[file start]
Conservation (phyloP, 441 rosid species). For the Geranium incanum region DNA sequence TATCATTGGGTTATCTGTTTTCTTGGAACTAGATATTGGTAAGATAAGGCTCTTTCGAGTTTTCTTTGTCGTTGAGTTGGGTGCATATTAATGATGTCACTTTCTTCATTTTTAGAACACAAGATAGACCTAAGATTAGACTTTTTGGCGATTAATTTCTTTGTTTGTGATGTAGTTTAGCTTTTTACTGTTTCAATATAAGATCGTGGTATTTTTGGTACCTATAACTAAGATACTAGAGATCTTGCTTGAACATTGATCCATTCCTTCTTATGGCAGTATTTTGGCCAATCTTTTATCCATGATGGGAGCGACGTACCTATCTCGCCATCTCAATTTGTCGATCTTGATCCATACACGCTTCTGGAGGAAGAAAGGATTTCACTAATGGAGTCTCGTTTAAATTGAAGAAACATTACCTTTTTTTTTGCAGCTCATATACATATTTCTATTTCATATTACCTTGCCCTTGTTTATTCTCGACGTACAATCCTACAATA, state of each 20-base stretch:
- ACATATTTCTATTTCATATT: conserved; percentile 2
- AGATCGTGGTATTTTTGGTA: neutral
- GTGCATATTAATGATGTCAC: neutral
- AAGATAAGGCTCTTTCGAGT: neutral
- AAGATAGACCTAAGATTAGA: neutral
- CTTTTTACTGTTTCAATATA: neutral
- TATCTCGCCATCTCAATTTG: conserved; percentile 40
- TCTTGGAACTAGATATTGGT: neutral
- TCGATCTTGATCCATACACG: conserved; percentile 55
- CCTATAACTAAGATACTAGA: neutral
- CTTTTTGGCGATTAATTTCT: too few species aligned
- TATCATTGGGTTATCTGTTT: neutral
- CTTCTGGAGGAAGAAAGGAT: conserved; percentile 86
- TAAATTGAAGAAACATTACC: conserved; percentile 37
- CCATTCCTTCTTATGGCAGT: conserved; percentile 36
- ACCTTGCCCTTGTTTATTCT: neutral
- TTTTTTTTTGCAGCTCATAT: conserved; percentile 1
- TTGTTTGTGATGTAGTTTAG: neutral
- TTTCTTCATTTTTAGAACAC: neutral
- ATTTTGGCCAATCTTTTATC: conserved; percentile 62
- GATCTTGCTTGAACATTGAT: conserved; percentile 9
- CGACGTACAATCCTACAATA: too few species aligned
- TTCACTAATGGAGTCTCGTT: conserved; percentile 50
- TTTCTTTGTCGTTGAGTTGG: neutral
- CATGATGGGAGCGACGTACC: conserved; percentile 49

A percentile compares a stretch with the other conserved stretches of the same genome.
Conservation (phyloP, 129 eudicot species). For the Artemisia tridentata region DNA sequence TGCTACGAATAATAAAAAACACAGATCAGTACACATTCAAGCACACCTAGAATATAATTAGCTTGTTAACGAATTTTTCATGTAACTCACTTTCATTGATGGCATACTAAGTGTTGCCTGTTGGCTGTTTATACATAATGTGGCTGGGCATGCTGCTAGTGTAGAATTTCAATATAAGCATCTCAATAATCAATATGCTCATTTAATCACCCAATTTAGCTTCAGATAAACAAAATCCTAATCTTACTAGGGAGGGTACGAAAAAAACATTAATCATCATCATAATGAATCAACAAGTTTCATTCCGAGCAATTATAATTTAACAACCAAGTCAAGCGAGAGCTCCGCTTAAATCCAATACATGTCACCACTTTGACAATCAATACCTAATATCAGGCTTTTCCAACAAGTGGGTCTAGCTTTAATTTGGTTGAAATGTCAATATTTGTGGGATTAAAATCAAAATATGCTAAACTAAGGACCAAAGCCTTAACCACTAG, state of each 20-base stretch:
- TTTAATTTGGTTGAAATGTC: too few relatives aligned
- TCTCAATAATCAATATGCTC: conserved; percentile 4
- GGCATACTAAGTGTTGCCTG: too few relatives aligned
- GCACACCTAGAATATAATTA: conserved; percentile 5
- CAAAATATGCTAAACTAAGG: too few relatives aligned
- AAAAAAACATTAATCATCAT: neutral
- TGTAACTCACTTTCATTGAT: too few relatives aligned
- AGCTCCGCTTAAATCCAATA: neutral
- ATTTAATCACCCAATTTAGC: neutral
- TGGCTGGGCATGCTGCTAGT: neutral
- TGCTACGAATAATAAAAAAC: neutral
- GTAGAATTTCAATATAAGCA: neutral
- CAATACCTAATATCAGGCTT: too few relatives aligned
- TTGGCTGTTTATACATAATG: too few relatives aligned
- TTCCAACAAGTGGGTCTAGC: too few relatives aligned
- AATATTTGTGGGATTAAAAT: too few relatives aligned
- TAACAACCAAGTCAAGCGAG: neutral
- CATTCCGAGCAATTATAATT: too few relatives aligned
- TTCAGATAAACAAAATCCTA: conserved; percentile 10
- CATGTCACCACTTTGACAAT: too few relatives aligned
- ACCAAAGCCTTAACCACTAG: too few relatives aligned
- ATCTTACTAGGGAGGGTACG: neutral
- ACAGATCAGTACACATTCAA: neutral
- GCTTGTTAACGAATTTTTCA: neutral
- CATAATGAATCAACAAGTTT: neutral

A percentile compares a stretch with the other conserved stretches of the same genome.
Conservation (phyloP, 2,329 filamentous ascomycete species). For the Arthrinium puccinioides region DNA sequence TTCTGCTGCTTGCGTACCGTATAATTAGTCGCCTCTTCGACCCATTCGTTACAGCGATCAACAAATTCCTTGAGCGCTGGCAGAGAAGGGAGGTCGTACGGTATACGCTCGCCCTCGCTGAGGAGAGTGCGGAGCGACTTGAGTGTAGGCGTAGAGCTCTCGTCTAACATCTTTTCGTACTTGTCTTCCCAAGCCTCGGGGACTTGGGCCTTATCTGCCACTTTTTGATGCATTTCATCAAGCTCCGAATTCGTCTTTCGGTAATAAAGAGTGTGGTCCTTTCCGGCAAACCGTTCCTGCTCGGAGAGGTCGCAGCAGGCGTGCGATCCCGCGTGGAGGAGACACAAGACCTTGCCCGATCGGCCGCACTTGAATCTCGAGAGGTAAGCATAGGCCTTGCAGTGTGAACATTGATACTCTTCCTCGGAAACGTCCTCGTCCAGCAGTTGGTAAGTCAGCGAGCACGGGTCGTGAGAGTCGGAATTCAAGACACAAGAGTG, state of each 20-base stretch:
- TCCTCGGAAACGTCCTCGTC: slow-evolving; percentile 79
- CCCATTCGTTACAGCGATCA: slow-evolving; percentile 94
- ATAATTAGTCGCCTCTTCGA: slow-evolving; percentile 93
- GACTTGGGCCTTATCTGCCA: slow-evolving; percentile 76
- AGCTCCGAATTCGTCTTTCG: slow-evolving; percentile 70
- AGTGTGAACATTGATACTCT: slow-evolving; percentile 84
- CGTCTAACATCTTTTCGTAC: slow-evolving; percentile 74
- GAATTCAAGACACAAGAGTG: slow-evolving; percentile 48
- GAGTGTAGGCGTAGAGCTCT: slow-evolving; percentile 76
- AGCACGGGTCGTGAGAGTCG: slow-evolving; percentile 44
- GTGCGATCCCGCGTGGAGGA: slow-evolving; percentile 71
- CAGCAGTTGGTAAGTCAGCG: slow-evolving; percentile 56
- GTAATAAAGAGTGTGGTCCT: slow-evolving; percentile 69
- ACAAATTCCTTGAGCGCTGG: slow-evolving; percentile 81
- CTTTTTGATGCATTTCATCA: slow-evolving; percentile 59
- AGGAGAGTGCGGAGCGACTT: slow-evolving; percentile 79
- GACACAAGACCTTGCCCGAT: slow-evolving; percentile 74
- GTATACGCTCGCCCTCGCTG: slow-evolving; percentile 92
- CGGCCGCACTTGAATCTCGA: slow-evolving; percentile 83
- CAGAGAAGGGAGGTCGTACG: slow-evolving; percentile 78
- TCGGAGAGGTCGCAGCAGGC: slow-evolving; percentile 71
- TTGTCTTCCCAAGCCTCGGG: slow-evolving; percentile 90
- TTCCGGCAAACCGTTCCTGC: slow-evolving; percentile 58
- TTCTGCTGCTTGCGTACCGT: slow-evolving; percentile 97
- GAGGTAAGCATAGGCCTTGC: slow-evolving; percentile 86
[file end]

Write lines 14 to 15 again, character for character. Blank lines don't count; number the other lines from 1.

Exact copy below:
- CTTCTGGAGGAAGAAAGGAT: conserved; percentile 86
- TAAATTGAAGAAACATTACC: conserved; percentile 37